A photo exhibition will be featured as a part of the celebration of Sawtul Hind’s 500th issue, displaying Sawtul Hind’s journey over the past six decades, through various covers of the magazine. The exhibition will be open for the visitors from July 17 to 20 at the hall of the Egyptian Centre for International Cultural Cooperation.

The launch ceremony will witness the performance of an Oriental Music group from the Egyptian Ministry of Culture. Egyptian Minister of Culture Helmy El Namnam is going to be the Chief Guest of the event.

Being one of India’s most important trading partner in the African continent; having mutual political understanding based on cooperation on bilateral, regional and global issues; India and Egypt, two of the world’s oldest civilizations have shared a history of close relationship from ancient times.

Three streets in Cairo are named after Indian leaders namely, Mahatma Gandhi, Pandit Nehru and Dr. Zakir Hussein.

-prepared by Samiksha Goel. Twitter: goel_samiksha

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Water-Borne Illness Increases Sharply in Iraq

Iraq's individual provinces have been fighting for water, amid a general shortage.

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Water crisis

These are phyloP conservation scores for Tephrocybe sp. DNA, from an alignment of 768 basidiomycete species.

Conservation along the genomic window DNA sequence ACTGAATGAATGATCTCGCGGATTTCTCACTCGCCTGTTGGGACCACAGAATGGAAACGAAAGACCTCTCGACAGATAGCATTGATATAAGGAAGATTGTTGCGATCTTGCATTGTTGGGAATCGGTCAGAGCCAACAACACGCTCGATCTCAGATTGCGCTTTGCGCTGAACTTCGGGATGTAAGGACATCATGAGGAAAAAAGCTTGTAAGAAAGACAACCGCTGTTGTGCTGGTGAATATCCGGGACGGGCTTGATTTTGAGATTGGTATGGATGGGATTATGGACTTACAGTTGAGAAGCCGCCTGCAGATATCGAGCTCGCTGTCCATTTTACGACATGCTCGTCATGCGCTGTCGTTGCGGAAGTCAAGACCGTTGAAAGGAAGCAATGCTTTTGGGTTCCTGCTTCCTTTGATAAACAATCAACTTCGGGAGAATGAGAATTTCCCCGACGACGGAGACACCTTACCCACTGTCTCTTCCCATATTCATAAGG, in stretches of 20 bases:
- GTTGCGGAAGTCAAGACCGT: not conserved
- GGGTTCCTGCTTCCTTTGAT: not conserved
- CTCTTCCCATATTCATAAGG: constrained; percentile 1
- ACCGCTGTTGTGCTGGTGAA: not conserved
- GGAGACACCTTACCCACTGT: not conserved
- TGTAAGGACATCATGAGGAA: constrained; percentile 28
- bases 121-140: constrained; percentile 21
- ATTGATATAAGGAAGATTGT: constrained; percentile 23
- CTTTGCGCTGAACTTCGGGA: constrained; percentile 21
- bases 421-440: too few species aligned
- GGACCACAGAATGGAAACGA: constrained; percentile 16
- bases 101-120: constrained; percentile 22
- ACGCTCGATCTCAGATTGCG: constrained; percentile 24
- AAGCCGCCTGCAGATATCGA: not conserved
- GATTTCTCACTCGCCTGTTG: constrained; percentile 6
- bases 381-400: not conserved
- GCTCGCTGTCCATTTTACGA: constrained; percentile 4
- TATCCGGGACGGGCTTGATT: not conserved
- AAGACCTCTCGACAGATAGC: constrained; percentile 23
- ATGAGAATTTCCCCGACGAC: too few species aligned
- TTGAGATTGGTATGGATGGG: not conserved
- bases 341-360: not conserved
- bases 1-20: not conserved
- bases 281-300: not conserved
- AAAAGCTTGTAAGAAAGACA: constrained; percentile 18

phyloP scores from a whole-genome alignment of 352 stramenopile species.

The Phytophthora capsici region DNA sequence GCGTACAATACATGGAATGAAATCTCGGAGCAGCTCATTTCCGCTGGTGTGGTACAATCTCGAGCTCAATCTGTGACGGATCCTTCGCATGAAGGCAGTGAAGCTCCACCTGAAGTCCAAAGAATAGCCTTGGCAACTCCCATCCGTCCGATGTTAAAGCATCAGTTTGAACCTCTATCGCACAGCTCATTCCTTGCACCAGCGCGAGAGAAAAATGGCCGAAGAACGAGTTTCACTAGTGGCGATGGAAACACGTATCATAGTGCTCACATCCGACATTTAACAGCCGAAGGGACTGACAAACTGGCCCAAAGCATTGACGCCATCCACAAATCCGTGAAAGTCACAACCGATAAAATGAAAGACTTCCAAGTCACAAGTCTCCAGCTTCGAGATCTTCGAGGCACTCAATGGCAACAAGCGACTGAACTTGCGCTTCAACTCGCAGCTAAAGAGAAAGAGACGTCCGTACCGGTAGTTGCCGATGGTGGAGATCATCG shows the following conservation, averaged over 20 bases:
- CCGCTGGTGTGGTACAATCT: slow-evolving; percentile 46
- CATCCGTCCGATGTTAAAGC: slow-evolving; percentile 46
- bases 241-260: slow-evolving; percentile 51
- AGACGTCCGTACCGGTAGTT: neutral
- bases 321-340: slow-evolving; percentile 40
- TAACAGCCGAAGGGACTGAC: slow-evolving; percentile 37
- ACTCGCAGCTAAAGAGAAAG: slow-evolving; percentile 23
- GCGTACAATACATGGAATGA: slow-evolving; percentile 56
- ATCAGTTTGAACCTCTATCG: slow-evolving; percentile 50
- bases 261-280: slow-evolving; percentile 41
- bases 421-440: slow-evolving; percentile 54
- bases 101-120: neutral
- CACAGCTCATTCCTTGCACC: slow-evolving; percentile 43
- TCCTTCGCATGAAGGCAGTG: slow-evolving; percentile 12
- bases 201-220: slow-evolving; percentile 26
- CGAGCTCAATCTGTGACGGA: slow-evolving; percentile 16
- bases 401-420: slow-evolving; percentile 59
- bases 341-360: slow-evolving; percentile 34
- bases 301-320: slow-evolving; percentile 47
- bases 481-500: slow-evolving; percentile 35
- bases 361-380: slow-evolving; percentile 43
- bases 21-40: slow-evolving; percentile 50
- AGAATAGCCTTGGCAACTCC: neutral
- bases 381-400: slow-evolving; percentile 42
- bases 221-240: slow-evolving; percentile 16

A girl drinks water in the street outside her tent at a camp for internally displaced people in western Baghdad, Iraq. VOA

Iraqi health officials say that a health crisis stemming from water pollution and a shortage of clean drinking water has worsened in recent days, as hospitals in the southern port city of Basra treat more than 1,000 cases of intestinal infections on a daily basis. The problem was exacerbated several months ago when Turkey cut back on water distributed to the Tigris and Euphrates Rivers.

A crowd of young men took to the streets on in the southern port city of Basra Tuesday, demanding the central government and Prime Minister Haidar al-Abadi increase the quantity of clean drinking water allotted to their province, otherwise it’ll lead to a health crisis. Abadi vowed to increase spending on infrastructure for the province during a visit to Basra in July.

A young man, whose friend was killed during a rally several weeks ago, broke down and sobbed over the protesters’ inability to force Iraqi leaders to improve the condition of public services in Basra, especially the region’s worn-out water infrastructure and insufficient quantities of drinking water allotted by the central government.